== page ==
In 1996, following the relocation of the Cleveland Browns to Baltimore, the General Assembly enacted Ohio Revised Code 9.67. The narrowly written, common-sense statute applies to owners whose teams use tax-supported facilities and accept financial assistance from the state and its localities. It prohibits these owners from moving their teams elsewhere unless they give at least six months advance notice of the intention to move and give the city, an individual, or group of individuals, who live in the area an opportunity to purchase the teams. 

It’s impossible to predict how this could turn out since a law like this has never been tested before. The city of St. Louis is suing the NFL after claiming the league didn’t follow its own relocation rules in moving the Rams and is seeking to recoup funds. However, that lawsuit is solely focused on money and the Rams have already left town. Some legal scholars are skeptical the Modell Law could hold up under federal interstate commerce laws. However, MLS and Precourt will now have to go on the defensive and ask themselves whether it’s worth it to fight this on two fronts – a lawsuit in Columbus and stumbling blocks in Austin.

If this turns into a lengthy court battle, the first issue is that it would throw a major wrench in Precourt’s relocation timeline. He wants to be in Austin to start the 2019 season, but the first hearing dates are set for February and March 2019. Second, and perhaps more significantly, the discovery phase could also lead to MLS and the Crew being forced to open up the books and disclose their true financial situation. Given some of the doubts surrounding the “business metrics” being used to justify the move, it could poke a major hole in the narrative PSV/MLS are trying to sell. Furthermore, with MLS and SUM facing so many serious questions about their lack of transparency over the years, the last thing the league will want is its financials being meticulously scrutinized in court.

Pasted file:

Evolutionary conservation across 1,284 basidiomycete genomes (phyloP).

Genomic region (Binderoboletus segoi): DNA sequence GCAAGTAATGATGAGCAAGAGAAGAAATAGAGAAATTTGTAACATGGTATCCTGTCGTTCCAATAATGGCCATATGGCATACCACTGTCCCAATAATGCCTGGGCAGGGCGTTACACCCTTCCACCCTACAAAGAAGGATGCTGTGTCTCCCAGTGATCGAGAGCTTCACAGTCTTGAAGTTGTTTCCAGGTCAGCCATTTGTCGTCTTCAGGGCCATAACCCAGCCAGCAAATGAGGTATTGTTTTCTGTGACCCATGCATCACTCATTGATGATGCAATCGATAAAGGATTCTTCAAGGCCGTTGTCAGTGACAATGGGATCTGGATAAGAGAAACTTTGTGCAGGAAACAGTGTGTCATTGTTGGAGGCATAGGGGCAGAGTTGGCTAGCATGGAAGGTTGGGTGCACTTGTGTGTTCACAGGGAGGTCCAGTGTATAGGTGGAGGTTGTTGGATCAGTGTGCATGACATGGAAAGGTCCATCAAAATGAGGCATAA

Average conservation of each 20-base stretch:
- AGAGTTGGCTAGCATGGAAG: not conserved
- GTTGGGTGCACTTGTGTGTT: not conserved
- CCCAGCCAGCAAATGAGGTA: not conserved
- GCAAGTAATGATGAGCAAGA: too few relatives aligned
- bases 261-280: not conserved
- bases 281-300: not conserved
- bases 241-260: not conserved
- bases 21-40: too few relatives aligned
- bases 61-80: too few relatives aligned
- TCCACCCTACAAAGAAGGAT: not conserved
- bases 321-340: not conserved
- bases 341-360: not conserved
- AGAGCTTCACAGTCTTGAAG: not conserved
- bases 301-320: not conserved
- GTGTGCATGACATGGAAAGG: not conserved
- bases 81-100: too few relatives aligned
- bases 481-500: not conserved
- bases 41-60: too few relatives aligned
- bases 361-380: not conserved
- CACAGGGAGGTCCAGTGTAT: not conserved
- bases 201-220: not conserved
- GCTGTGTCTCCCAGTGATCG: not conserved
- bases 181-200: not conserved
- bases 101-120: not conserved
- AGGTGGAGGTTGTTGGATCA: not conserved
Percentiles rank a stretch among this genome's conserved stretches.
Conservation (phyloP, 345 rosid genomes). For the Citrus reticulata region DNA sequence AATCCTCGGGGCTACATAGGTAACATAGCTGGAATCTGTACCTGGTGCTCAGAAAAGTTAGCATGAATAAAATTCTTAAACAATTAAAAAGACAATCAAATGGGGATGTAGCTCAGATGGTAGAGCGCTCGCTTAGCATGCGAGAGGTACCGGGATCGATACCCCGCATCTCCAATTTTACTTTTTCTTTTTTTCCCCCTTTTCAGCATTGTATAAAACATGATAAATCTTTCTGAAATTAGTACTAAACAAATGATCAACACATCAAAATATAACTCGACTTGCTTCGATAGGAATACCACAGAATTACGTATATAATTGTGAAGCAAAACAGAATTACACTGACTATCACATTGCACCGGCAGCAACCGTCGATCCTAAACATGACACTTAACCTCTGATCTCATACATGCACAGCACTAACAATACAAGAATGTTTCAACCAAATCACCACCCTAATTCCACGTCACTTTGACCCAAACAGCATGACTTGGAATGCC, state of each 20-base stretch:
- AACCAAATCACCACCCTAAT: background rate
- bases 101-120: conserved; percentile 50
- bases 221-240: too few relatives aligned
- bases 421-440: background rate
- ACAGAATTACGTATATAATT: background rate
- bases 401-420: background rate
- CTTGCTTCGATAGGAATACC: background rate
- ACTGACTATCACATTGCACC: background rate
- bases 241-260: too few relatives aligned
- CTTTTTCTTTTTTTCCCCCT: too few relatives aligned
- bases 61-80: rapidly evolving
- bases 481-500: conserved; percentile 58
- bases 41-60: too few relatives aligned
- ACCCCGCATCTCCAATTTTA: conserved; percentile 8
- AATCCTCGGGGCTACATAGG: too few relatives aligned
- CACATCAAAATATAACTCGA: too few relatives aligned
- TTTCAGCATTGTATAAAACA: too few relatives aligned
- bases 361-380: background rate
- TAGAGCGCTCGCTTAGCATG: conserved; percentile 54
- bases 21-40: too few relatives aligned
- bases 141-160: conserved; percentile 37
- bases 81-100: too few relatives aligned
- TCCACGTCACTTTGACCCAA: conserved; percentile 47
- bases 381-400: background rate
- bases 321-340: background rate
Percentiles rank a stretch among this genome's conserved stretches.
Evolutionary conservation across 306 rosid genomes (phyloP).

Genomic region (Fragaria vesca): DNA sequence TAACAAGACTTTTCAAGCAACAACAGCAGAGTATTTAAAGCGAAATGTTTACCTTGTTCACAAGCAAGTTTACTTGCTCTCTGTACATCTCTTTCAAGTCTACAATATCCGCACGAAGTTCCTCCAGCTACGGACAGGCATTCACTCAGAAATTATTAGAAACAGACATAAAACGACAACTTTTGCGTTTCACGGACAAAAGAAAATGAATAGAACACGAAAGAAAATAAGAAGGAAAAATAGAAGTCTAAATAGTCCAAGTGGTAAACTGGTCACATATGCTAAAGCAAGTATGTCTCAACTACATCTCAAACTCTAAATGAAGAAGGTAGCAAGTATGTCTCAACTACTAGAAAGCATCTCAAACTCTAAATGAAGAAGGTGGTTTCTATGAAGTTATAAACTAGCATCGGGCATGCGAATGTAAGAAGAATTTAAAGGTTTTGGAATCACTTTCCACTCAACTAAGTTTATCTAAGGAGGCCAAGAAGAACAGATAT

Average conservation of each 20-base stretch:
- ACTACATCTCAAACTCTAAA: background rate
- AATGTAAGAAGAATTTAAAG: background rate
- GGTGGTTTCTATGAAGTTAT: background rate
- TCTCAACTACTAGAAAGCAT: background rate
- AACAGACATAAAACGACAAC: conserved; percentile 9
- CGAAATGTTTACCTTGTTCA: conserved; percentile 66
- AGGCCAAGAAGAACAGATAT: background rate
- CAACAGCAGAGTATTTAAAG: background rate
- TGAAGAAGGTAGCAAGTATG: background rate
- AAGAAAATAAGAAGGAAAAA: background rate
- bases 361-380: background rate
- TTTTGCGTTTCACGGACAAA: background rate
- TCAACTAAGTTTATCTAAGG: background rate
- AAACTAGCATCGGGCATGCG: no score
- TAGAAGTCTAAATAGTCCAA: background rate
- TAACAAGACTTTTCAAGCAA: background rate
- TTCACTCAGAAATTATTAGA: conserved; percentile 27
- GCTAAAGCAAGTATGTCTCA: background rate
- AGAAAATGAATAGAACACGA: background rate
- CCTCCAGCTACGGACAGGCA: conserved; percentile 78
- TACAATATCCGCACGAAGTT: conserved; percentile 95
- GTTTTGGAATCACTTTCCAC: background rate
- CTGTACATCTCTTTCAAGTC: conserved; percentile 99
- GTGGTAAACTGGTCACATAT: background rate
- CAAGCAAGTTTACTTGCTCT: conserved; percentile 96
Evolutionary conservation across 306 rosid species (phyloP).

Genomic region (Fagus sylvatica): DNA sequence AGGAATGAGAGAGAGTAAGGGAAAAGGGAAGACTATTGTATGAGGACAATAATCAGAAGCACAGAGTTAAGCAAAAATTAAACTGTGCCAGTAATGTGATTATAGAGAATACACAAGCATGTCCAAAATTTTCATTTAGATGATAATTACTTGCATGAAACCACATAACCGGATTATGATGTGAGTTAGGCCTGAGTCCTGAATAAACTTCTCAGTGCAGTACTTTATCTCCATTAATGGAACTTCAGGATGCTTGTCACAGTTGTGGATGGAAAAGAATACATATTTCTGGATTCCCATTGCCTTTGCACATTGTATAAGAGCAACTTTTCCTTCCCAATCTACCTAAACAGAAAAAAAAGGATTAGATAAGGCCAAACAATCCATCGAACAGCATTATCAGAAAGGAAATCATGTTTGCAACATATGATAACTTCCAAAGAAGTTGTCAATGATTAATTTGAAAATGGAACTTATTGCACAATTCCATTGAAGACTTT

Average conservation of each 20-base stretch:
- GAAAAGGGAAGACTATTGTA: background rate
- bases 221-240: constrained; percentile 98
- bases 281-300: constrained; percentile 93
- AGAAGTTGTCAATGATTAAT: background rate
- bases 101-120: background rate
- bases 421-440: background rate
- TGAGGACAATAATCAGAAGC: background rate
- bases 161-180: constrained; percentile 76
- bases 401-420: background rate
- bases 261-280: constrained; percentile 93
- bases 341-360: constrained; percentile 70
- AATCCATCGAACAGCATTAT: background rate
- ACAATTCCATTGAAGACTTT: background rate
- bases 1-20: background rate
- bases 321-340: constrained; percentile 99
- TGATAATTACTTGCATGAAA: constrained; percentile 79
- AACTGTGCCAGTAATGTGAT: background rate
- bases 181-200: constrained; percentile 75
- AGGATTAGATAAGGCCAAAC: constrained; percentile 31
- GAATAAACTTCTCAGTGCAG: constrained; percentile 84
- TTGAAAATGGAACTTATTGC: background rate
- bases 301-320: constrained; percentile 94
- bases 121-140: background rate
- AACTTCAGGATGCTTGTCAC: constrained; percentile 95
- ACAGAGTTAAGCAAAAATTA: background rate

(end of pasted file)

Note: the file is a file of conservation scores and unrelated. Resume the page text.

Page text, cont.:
Beyond just the future of the Columbus Crew, this could have a major impact in all of professional sports. This could be a landmark lawsuit because it represents a city and a state taking up a legal fight against an owner in an effort to save their team. As long as there has been professional sports, owners and leagues have used the threat of possible relocation to extract as much money and real estate out of cities that they can. That’s exactly what Precourt is trying to do in Austin by pleading with the city to hand over their most valued park land to him for his own personal benefit. It even emerged today that the Philadelphia Union could be the next MLS franchise under the microscope thanks to an apparent clause that allows them to relocate if the team is in the bottom quarter of league attendance.

Could this represent a turning point in the “stadium extortion racket” with cities finally fighting back? Especially where the use of taxpayer dollars are concerned, cities should feel like they have the right to protect the investment of its citizens and not write a blank check to owners only to watch them leave town when they seek more millions. If the state of Ohio is successful in preventing the relocation of the Crew, expect to see cities and states all around the country act quickly to protect their community assets and protect fans from the threat of losing their favorite team.